2022 Shorebird and Seabird Conservation Highlights

Thanks to our staff, volunteers, and partners, 2022 has been one of our best seasons yet!

On the Wing

For threatened and endangered species, every fledged chick is a success and a sign that our hard work is worth it. All three of our focal species—Piping Plovers, American Oystercatchers, and Least Terns—had excellent nesting seasons in 2022!

In total, we monitored 66 pairs of Piping Plovers during the 2022 season. These pairs produced 97 total fledglings, adding up to a productivity of 1.51 fledglings per pair. Compared to the 2021 nesting season, this year we had more pairs, more fledged chicks, and a higher productivity—all sure signs that the population is growing! 

American Oystercatchers also had a successful breeding season, with 79 confirmed breeding pairs out of a population of 200 individuals—an increase of 28% over the last decade. These pairs successfully fledged 62 chicks, amounting to a productivity of 0.78 fledglings per pair. This is higher than the 0.5 fledglings per pair recovery goal for this species, and our highest number of fledged chicks since we started this work in 2012.

The 247 pairs of Least Terns we monitored fledged 211 chicks, adding up to a productivity of 0.85 fledglings per pair. This is the highest number of fledged least terns we’ve had in years, and significantly higher than the 0.11 productivity from the 2021 nesting season.

Bands for Birds

In addition to monitoring, we also continued our banding efforts with the American Oystercatcher. To date, we have banded 45 adults (making up 28% of Connecticut's breeding population) and 17 pre-fledge chicks. The bands allow us to learn all about where birds go, and when, so we can better understand their movements and what it will take to conserve these birds.

This year, we got a surprise visit from two birds we had banded in 2020 and hadn't sighted since—the first of the 17 chicks we've banded to be re-sighted returning to CT! You can help the American Oystercatcher banding project by reporting any sightings of banded oystercatchers to the American Oystercatcher Working Group.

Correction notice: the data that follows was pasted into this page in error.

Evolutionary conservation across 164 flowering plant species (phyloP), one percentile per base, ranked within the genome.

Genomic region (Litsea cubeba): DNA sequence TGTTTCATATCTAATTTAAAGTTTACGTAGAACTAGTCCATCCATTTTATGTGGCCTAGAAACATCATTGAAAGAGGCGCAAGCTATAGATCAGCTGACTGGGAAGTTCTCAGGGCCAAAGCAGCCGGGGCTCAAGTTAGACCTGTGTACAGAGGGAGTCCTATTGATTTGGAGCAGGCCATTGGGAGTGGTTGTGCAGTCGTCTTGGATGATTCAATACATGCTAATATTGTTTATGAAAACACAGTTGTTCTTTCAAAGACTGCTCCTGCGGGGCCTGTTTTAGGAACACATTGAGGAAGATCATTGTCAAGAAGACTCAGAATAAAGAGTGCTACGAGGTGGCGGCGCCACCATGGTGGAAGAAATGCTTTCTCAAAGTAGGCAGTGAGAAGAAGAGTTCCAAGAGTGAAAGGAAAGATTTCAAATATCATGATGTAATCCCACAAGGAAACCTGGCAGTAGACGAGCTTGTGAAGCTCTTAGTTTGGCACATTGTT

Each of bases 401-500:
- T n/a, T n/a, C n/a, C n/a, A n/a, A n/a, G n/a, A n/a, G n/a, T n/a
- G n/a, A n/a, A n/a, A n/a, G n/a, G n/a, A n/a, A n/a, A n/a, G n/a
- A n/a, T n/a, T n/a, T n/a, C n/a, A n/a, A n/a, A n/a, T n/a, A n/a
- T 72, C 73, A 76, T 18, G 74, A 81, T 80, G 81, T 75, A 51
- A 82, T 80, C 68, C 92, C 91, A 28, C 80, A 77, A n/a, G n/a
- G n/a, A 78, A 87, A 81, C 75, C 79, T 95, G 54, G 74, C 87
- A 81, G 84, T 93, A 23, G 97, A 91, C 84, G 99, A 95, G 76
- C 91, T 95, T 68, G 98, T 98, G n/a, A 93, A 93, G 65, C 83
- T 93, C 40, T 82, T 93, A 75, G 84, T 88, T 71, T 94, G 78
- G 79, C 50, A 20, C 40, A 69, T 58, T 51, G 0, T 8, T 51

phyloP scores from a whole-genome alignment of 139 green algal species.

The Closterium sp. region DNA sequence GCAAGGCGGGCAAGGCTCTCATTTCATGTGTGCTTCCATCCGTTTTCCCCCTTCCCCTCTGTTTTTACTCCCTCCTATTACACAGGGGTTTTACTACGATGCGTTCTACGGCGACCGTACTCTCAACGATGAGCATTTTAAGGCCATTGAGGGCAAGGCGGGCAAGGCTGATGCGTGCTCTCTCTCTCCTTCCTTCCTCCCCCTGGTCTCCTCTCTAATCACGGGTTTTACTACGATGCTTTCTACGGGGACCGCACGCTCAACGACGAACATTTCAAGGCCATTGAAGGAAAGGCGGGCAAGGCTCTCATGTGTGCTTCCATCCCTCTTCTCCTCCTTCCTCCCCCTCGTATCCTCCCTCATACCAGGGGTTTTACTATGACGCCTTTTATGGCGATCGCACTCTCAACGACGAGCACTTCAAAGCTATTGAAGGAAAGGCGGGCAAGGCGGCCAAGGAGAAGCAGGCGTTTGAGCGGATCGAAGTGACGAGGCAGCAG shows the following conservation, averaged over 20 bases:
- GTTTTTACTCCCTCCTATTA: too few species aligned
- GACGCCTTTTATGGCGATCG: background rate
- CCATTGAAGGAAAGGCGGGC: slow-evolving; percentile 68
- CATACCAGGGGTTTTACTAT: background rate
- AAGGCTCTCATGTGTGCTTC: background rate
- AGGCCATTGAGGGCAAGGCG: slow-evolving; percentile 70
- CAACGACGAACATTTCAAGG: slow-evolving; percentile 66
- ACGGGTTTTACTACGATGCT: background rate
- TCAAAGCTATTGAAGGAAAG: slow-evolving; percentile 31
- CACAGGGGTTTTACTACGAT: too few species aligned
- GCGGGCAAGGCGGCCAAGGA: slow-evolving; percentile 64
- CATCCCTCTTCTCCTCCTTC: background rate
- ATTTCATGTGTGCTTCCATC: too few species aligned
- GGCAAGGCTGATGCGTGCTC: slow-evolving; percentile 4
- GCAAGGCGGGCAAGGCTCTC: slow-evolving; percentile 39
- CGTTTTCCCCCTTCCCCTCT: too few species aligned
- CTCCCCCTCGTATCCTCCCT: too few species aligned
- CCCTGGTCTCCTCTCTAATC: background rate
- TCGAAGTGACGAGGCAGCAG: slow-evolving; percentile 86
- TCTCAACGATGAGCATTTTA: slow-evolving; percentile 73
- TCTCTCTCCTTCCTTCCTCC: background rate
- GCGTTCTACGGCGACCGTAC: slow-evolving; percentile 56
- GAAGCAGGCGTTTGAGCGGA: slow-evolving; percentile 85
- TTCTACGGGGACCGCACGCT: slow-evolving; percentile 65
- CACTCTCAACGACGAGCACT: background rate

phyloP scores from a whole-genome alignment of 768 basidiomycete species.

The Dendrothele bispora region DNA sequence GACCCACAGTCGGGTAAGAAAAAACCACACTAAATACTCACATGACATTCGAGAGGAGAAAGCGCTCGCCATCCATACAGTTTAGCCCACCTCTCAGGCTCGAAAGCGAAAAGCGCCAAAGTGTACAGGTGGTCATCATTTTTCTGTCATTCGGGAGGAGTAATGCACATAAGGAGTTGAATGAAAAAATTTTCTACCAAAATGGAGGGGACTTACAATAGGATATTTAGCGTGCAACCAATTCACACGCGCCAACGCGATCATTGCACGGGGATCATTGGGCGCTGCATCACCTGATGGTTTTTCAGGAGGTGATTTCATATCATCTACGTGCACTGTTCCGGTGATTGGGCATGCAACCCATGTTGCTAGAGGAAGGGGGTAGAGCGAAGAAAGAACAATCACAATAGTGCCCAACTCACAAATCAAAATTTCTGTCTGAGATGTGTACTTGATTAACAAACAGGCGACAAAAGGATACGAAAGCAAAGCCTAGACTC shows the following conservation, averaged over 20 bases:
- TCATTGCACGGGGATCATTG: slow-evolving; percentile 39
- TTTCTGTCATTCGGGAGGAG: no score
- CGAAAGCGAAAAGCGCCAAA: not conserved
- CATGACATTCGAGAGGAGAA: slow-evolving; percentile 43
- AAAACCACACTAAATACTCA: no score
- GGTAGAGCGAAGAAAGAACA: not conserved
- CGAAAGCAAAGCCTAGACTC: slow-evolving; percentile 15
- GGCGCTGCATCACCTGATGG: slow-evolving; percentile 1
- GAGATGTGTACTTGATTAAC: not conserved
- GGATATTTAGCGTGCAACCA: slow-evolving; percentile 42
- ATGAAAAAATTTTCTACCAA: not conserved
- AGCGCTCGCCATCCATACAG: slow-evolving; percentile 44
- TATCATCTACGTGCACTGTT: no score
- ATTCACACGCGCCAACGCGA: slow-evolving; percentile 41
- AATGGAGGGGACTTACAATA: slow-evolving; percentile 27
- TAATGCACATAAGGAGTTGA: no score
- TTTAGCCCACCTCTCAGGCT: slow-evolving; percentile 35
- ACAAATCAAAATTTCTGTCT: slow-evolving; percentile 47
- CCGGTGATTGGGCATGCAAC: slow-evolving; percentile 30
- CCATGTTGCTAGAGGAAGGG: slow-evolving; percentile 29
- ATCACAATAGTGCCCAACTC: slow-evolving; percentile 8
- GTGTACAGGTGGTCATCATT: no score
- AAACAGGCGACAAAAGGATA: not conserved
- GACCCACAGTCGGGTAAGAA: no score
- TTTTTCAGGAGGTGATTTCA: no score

People Power

For the first time since 2020, our volunteer numbers returned to their pre-Covid numbers. As a result of holding our annual training virtually, we were able to reach a record number of 173 volunteers this season. All of their hard work added up to an amazing 1,376 volunteer hours. 

With the help of our volunteers, techs, interns, and WildLife Guards, we were able to set up string fencing, install exclosures, monitor our many pairs of nesting shorebirds, and spread the word on protecting beach-nesting birds by engaging with beachgoers, boaters, and other members of the public. 

Partnerships with Connecticut’s environmental conservation officers and the Connecticut Dept. of Energy and Environmental Protection Boating Division also helped us expand our outreach capabilities. 

“2022 was a very successful year for CT’s beach-nesting birds thanks to hundreds of volunteers, field staff, wildlife guards, municipalities, and partners,” explains Corrie Folsom-O’Keefe, Audubon CT’s Director of Bird Conservation. “We are so thankful for to everyone for their time and efforts protecting our birds and their habitats!”

Outreach on the Beach